Laura Mayer PhD Graduand
Congratulations to Dr Laura Mayer our latest UWA Research Doctoral Graduand from CRAR+M, Archaeology at UWA and UWA School of Social Sciences!
Laura's thesis was titled "Authenticity in 3D: immersive rock art replicas in cultural tourism and heritage" and we're very proud of her!
Congratulations also to supervisors Benjamin Smith and Jo McDonald on another successful completion.
Replicas have long been presented within museum, gallery and heritage site displays. Replicated objects give visitors the chance to see pieces unavailable for display, either because the originals are held elsewhere or because the original cannot be displayed due to conservation or other concerns. Replicas of sites are made for reasons such as to allow access to a place that has been destroyed or that has been closed to the public; they allow people to see sites that they would not see otherwise. It is likely that these replicated objects and sites are experienced differently to the originals on which they are based. However, this is an under-researched topic.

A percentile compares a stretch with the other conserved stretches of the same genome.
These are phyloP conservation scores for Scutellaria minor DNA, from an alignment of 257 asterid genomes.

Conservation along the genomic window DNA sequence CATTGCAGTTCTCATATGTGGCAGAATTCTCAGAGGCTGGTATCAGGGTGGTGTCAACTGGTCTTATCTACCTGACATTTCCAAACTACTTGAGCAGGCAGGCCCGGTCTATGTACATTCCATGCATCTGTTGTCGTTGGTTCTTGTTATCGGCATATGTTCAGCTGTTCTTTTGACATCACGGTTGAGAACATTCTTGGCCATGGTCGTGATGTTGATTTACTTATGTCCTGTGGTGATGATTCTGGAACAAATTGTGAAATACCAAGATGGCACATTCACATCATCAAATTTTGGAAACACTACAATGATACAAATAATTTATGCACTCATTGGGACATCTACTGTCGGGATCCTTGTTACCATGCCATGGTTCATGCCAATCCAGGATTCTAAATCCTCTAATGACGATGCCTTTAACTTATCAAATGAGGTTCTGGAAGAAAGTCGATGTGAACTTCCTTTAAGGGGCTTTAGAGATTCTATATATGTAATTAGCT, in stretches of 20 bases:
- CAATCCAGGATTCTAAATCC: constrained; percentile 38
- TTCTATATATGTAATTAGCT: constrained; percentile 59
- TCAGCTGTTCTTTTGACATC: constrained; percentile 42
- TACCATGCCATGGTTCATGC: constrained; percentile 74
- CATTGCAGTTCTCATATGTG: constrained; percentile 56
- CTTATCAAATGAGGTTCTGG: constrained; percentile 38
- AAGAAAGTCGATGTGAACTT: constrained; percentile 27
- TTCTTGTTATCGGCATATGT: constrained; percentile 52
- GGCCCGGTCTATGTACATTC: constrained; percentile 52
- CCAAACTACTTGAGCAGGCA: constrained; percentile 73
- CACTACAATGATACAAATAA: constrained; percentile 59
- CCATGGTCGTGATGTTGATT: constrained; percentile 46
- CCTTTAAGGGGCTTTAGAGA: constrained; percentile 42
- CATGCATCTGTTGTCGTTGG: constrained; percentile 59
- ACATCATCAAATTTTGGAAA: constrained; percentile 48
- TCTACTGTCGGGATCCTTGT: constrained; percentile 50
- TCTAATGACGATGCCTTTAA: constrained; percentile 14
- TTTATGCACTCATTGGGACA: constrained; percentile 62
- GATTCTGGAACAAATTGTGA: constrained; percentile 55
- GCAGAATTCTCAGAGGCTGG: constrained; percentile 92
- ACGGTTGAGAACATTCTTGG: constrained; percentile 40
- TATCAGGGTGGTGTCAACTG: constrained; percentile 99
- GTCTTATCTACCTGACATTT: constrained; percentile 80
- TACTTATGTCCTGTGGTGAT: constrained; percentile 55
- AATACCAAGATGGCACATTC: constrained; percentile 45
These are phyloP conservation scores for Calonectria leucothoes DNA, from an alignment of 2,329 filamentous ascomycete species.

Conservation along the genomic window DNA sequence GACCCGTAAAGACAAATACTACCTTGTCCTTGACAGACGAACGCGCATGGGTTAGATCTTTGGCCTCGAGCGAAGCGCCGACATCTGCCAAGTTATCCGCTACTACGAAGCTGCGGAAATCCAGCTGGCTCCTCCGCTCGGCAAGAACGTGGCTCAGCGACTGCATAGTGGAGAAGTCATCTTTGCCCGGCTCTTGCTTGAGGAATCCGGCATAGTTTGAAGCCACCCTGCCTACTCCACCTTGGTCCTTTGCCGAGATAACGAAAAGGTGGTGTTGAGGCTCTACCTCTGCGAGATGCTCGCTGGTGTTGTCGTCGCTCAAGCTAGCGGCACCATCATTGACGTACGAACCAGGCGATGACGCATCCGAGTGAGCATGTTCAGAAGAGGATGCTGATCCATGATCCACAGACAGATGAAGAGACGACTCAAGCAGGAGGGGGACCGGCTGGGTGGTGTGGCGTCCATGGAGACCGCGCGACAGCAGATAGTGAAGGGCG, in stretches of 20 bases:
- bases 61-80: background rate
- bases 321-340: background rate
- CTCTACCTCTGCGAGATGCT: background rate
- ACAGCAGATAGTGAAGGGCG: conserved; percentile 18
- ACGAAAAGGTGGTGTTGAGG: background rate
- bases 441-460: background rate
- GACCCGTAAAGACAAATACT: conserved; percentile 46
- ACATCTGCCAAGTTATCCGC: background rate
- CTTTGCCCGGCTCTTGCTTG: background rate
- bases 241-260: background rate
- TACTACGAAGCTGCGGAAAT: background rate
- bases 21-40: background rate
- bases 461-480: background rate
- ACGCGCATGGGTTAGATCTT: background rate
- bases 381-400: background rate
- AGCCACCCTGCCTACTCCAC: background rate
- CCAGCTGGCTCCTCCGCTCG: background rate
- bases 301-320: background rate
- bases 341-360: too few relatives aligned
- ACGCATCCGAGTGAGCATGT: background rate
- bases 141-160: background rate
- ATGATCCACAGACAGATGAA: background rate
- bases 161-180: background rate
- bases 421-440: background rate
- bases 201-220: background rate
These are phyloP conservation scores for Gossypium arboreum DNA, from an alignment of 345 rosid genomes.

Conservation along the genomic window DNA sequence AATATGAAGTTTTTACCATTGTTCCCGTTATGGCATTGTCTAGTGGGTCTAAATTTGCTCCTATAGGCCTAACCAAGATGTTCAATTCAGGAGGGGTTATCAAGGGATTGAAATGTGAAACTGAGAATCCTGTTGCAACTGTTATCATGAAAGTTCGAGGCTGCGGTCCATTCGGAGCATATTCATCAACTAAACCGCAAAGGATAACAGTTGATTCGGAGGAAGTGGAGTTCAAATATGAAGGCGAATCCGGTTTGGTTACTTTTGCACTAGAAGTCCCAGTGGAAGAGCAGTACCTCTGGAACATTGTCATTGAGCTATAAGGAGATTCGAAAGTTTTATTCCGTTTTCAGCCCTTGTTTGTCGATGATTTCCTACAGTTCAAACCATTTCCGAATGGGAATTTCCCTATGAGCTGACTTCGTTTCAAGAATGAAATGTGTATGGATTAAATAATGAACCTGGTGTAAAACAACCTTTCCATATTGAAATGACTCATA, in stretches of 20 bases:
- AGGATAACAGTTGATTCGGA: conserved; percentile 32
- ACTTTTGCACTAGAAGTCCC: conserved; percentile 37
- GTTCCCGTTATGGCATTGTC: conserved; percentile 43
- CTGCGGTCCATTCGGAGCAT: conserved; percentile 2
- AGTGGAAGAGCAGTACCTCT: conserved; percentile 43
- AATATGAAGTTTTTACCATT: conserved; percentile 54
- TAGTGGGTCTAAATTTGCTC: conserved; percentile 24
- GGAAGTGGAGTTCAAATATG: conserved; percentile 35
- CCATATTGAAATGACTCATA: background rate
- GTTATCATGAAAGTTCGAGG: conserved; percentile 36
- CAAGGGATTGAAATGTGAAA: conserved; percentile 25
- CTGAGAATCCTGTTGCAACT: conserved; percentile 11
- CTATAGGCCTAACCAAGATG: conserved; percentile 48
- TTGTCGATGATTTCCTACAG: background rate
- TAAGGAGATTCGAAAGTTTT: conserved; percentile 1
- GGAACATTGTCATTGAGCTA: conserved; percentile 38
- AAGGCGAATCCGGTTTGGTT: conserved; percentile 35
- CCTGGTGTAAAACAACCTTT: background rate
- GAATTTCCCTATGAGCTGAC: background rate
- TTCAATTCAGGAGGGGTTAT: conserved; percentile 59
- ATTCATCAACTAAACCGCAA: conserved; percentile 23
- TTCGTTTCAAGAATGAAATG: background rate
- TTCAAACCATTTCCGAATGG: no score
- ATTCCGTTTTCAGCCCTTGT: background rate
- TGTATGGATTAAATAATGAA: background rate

Little is known about how these replicated objects and places are experienced by visiting audiences and how these experiences are shaped through impressions and perceptions. This is particularly evident for replicated rock art sites. My focus in this thesis is on replicated rock art sites in France, replicas which are attended by hundreds of thousands of visitors each year. Using Actor-Network theory, visitor interviews and observation, this thesis reconstructs the perceptions that shape the visitor experience at the replicas of Lascaux II and Chauvet Cave 2. My findings suggest that the visitor experience is shaped as much by visitor preconceptions as by what is provided and experienced within the rock art replica. My results also demonstrate that, at immersive rock art replicas, the relationships between conceptions of fakeness and authenticity are complex. My conclusions provide clear evidence of what is appreciated and not appreciated by visitors at these two sites and these findings have profound implications for improving the visitor experience at these two sites and for planning of the use of replicas at other sites around the world.